Non-Canadians may also buy property with their Canadian citizen, permanent resident, or registered Indian spouse or common-law partner, or with a protected person or a qualifying temporary resident. Individuals with valid diplomatic passports and those who have made a refugee claim that was judged admissible and referred to the Refugee Protection Division, among others, are free from the prohibition. It is worth noting that these regulations do not apply to non-Canadians who became liable or took duty under a residential property purchase and sale agreement before January 1, 2023 ce.
Any non-Canadian found to have violated the Act, as well as any individual or corporation that aided or abetted the non-Canadian in the purchase, can be subject to fines of up to $10,000. If a corporation is found guilty of committing an offence under the Act, any officer, director, agent, senior official, or individual authorized to exercise managerial or supervisory functions for the corporation who authorized or assented to the commission of the offence can also be held liable. It is crucial for non-Canadians and any individuals or entities assisting them in the purchase of residential property to ensure compliance with the Act to avoid these penalties.
If it is discovered that a non-Canadian violated the Act by purchasing a residential property, the non-Canadian may be ordered to sell the property. Any and all sale earnings will be used to pay the government's legal fees, return the non-purchase Canadian's amount (up to the price paid for the property by the non-Canadian), and reimburse a portion to any other entitled party. The Receiver General of Canada will receive any remaining funds. It should be highlighted that a non-Canadian who violates the Act cannot profit from the property's sale.
Non-compliance with the Act has harsh penalties, including the prohibition on non-Canadians benefitting from the sale of a residential property obtained in violation of the Act. Non-Canadians, as well as persons or businesses who assist in a prohibited purchase, may face fines of up to $10,000 for their role in the infringement. These fines serve as a reminder of the Act's stringent enforcement and the significance of understanding and adhering to the restrictions that have been established.
Foreign National Impact
The Act intends to increase chances for Canadians to purchase residential property by barring non-Canadians from doing so for two years. It may, however, have a severe influence on the settlement plans of foreign nationals, particularly temporary residents, and highly skilled professionals, who may have to postpone their ambitions to purchase a Canadian property until they become permanent residents or meet the exclusions listed above. Due to the restrictions on settling in the country, it may also have a chilling impact on Canada's attractiveness as a destination for international talent. However, foreign nationals will have to plan for obtaining temporary housing for their initial years in Canada as the exceptions for temporary residents require them to have lived in Canada for a specific number of years before they are able to purchase a Canadian residential property.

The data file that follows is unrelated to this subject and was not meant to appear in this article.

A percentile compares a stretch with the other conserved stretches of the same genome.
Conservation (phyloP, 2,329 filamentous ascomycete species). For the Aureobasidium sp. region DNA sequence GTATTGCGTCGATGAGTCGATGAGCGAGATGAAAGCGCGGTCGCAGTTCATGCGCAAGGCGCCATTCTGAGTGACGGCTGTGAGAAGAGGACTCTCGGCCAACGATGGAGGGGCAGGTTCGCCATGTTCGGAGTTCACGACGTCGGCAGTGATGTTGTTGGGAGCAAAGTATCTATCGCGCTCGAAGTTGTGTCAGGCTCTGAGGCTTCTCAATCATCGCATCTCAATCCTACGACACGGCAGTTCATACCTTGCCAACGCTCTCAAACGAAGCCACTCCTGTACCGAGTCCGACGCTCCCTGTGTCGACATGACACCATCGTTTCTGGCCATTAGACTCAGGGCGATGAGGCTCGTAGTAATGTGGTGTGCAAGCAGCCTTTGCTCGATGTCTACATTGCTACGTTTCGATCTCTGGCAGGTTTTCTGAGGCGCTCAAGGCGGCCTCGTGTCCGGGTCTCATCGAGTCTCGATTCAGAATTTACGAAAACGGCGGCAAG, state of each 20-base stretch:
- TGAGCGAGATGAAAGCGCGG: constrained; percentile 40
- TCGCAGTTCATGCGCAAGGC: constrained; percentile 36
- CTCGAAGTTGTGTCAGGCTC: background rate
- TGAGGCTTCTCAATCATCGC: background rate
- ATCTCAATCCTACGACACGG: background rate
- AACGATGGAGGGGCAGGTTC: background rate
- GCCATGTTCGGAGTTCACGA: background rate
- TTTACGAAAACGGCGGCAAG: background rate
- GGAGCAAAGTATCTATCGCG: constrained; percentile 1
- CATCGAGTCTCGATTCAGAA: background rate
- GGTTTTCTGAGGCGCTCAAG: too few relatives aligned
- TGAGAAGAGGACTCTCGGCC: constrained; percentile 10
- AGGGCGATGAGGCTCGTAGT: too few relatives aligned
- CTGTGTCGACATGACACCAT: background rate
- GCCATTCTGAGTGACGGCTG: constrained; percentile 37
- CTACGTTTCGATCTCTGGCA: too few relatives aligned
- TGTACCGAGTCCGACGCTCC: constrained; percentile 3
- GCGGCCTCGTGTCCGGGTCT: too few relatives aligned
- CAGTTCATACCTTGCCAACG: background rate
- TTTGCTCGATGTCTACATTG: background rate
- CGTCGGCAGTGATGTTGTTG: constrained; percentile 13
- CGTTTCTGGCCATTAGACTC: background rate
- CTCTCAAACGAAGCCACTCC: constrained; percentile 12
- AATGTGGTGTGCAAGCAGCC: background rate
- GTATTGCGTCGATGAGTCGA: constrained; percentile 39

The Prohibition on the Purchase of Residential Property by Non-Canadians Act, which went into effect on January 1, 2023, intends to solve the issue of affordable housing in Canada by prohibiting non-Canadians from purchasing Canadian residential property for two years. While the Act's intention is to provide greater options for Canadians to acquire homes, it also has the potential to harm temporary residents who come to Canada with the eventual intention of becoming permanent residents. These people will now have to postpone their plans to settle and find temporary housing until they meet the conditions for the Act's exemptions or become permanent residents. Furthermore, the Act may make Canada less appealing to high-skilled foreign employees and other in-demand international talent by impeding their ability to effectively settle in the country unless they meet the exemption conditions or become permanent citizens. This may have an influence on Canada's capacity to attract the workers it will require to sustain its economy in the future.
To determine if a residential property is located within a Census Metropolitan Area or a Census Agglomeration, individuals can access Statistics Canada's Census Tract reference maps. For example, the census map for Nova Scotia can be found at https://www12.statcan.gc.ca/census-recensement/2021/geo/maps-cartes/referencemaps-cartesdereference/cma_ca_ct-rmr_ar_sr/map-eng.cfm?CMA=205. The census area is outlined in red on this map.